Q: Is VR important?
A: VR is really handy, under certain circumstances. Also, the VR versions of two popular zoom lenses, the 55-200 and 70-300, are generally regarded as superior all-around.
VR stands for "Vibration Reduction." Basically, it shakes the lens in such a way as to counteract camera shake. It's important to understand that while VR will allow you to shoot at slower shutter speeds without blurring from shake, it does not freeze subject motion or permit shallower depth of field, as will a lens with a faster aperture. Unfortunately, fast lenses are usually very expensive, unless you go for old manual focus versions, or third-party manufacturers like Sigma and Tamron. (Note: Sigma's version of VR is "OS," for "Optical Stabilization."
If you mainly shoot using a tripod, VR won't do you any good; if you shoot handheld or with a monopod, especially at telephoto lengths (200, 300, or longer), VR can be a lot of help, although it's not a panacea.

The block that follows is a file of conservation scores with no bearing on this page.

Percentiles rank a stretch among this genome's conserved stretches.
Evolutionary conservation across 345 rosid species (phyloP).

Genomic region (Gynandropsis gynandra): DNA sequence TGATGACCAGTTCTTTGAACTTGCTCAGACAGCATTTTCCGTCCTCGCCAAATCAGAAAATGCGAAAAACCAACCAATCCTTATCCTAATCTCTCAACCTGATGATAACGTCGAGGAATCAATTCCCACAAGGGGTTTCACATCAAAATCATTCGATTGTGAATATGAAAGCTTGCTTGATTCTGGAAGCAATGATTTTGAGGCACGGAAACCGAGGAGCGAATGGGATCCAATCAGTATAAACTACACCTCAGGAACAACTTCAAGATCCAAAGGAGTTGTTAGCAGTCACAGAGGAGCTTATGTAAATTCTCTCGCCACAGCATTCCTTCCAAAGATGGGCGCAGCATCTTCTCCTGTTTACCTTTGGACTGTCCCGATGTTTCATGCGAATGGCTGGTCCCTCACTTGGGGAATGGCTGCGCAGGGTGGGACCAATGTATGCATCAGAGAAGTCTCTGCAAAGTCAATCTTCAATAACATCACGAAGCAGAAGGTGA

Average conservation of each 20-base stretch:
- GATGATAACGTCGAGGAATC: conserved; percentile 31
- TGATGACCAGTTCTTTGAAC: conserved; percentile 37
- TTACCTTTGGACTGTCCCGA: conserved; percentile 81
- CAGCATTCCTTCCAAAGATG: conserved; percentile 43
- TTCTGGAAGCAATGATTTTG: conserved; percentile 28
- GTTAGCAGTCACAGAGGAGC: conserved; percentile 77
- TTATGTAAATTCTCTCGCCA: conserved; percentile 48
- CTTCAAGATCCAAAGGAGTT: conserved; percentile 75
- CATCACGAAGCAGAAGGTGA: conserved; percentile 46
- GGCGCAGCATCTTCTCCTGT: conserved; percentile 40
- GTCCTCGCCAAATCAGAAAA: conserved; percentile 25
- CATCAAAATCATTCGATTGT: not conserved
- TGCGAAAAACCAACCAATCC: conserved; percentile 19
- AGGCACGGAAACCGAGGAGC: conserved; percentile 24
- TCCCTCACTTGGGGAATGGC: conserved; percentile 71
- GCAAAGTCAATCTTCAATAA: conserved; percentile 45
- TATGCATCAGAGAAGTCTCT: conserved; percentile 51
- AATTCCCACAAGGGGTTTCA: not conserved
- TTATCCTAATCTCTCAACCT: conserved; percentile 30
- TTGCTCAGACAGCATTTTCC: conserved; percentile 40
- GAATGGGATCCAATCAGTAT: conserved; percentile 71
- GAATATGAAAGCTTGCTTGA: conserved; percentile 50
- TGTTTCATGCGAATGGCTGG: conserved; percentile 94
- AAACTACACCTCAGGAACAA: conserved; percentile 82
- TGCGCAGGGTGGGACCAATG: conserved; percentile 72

One thing to bear in mind is that if you're comparing two versions of a lens, one with VR, one without, remember that there are often other differences between the models as well. In the case of Nikon's 55-200 and 70-300, the VR versions are generally considered superior all-around, and not only because they have VR.
Note: Nikon currently has two version of VR, "VR I" and "VR II". VR I (used in the 55-200) compensates for about 1-2 stops worth of camera shake (i.e., instead of having to shoot at 1/200 with the 55-200, you could shoot at 1/100 or 1/50). VR II (used in the 70-300) compensates for 2-3 stops.
Nikon calls it Vibration Reduction (VR), Canon calls it Image Stabilizer (IS) and Sigma calls it Optical Stabilizer (OS). They all mean the exact same thing.